New mining techniques can increase the amount of coal that can be extracted in comparison to the amount that cannot be removed. In underground mining, for example, traditional mining methods leave huge pillars of coal behind to support the overlying rocks while recovering just about half of the coal present. Longwall mining, on the other hand, in which the equipment removes continuous parallel bands of coal, can recover nearly all of the coal present. 

 

The rate at which coal is consumed is the second problem in estimating its reserves. When it comes to global coal supplies, the number of years coal would be available could be more significant than the overall amount of coal resources.

 

Problems Associated With the Use of Coal

Coal is cheap and abundant. Assuming that current rates of consumption and output remain constant, estimates of reserves suggest that there is enough coal to last more than 200 years. However, there are a number of issues associated with the use of coal.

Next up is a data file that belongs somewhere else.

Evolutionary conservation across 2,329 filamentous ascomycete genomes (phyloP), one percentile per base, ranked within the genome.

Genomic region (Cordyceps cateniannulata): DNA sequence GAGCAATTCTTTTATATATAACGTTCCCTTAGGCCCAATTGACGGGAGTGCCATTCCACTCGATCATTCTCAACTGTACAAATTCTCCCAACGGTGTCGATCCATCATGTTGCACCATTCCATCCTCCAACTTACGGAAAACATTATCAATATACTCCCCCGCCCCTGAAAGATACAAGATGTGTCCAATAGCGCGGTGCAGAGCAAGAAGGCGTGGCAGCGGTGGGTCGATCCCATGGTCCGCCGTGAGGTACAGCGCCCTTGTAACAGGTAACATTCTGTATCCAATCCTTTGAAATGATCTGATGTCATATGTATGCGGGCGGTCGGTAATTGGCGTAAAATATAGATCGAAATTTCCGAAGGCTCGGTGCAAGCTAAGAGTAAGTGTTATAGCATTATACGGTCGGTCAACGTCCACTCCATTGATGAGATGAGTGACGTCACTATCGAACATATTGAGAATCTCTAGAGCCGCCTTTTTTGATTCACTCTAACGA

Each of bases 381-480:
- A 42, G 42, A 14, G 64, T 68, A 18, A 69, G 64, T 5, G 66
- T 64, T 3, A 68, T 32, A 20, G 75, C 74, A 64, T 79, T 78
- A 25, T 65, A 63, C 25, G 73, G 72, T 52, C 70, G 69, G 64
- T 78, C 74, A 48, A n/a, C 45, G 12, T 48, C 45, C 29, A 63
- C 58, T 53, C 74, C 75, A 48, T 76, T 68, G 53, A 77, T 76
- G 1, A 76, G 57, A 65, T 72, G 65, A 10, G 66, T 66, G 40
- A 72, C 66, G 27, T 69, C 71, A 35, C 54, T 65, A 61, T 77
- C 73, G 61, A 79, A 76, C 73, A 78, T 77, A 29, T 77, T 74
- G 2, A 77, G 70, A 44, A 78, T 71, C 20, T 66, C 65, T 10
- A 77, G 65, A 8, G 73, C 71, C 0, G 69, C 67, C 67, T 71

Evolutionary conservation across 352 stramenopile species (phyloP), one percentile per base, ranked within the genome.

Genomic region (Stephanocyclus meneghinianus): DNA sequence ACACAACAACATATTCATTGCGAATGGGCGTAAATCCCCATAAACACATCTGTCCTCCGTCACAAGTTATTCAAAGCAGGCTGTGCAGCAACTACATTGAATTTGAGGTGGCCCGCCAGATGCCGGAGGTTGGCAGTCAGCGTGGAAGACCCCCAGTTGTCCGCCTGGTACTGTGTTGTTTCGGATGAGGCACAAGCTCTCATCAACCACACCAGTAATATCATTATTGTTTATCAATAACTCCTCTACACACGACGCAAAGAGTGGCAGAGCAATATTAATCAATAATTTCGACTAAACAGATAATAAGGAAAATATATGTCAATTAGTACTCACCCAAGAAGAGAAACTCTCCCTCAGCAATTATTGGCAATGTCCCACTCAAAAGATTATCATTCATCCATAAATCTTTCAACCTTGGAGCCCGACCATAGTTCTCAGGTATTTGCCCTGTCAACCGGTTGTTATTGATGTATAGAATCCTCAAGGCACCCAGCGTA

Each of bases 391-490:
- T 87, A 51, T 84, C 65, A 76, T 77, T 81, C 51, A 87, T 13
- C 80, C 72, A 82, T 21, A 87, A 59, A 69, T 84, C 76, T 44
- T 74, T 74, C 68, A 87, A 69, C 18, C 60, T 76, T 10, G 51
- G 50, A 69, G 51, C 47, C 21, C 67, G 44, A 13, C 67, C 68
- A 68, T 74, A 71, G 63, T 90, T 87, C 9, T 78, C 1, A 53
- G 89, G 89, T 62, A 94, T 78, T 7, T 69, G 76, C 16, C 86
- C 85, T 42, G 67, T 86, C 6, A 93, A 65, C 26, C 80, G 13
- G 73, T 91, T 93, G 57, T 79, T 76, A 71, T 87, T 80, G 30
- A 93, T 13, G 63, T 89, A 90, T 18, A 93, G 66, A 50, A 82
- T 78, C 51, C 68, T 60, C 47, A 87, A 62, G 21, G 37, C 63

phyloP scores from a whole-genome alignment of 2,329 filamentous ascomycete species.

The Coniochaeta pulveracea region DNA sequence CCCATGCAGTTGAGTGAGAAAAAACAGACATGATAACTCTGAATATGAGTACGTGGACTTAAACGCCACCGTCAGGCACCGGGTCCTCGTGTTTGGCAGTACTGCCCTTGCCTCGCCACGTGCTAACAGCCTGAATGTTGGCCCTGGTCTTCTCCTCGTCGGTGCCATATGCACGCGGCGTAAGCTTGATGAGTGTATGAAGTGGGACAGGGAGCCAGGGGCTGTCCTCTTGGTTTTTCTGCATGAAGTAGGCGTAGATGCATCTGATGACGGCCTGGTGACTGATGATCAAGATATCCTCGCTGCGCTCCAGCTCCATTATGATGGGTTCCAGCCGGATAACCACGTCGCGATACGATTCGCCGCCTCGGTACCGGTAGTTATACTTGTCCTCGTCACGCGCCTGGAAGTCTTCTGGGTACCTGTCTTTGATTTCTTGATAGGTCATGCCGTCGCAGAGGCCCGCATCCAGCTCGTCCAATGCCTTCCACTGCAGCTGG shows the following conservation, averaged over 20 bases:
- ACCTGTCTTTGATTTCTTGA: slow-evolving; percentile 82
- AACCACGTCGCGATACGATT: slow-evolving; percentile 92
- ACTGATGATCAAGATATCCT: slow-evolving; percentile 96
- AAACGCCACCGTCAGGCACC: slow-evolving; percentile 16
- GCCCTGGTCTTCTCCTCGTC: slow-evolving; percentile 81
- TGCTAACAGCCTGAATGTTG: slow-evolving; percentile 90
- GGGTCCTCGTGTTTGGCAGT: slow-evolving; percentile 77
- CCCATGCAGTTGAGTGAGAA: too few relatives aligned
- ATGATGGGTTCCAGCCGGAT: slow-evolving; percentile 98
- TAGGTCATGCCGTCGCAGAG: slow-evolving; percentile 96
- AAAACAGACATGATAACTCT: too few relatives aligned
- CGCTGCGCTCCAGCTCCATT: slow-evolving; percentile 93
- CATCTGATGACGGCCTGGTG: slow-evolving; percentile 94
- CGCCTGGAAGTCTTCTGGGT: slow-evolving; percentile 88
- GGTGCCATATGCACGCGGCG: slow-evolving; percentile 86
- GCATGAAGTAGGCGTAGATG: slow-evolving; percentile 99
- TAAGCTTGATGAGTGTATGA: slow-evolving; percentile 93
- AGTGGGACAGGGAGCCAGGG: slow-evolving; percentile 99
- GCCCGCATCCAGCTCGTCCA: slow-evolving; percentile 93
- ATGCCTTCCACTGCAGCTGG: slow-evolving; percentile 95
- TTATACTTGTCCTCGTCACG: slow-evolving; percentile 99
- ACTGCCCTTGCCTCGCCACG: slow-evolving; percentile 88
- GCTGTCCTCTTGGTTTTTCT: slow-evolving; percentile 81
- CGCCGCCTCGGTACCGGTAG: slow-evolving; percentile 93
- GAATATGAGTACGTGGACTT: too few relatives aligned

1. Mining activities are risky. Every year, hundreds of coal miners are killed or critically injured. Roof crashes, rock blasts, and fires and explosions are also major mine hazards. The latter occurs when flammable gases trapped in coal (such as methane) are released during mining operations and inadvertently ignited. Methane can be extracted from coal beds prior to mining by using hydraulic fracturing (fracking), which involves injecting high-pressure fluids underground to open fissures in the rock, allowing trapped gas or crude oil to escape through pipes that carry the material to the surface.

  2. Coal mines and coal-preparation plants have wreaked havoc on the climate. Surface mining, also known as strip mining, kills natural habitats, while surface mining, known as mountaintop removal mining, changes the topography of the region significantly and irreversibly. Surface areas exposed during mining, as well as coal and rock waste (which was often deposited indiscriminately), weather rapidly, creating a large amount of sediment as well as soluble chemical products such as sulfuric acid and iron sulphates. Sedimentation can cause nearby streams to become clogged.

  3. Coal use is associated with different types of air pollution. Many compounds are formed during the incomplete burning or conversion of coal, some of which are carcinogenic. Coal combustion also releases sulphur and nitrogen oxides, which react with atmospheric moisture to form sulfuric and nitric acids, resulting in acid rain. Furthermore, it generates particulate matter (fly ash) that can be carried hundreds of kilometres by winds and solids (bottom ash and slag) that must be disposed of.

 

Coal as an Energy Source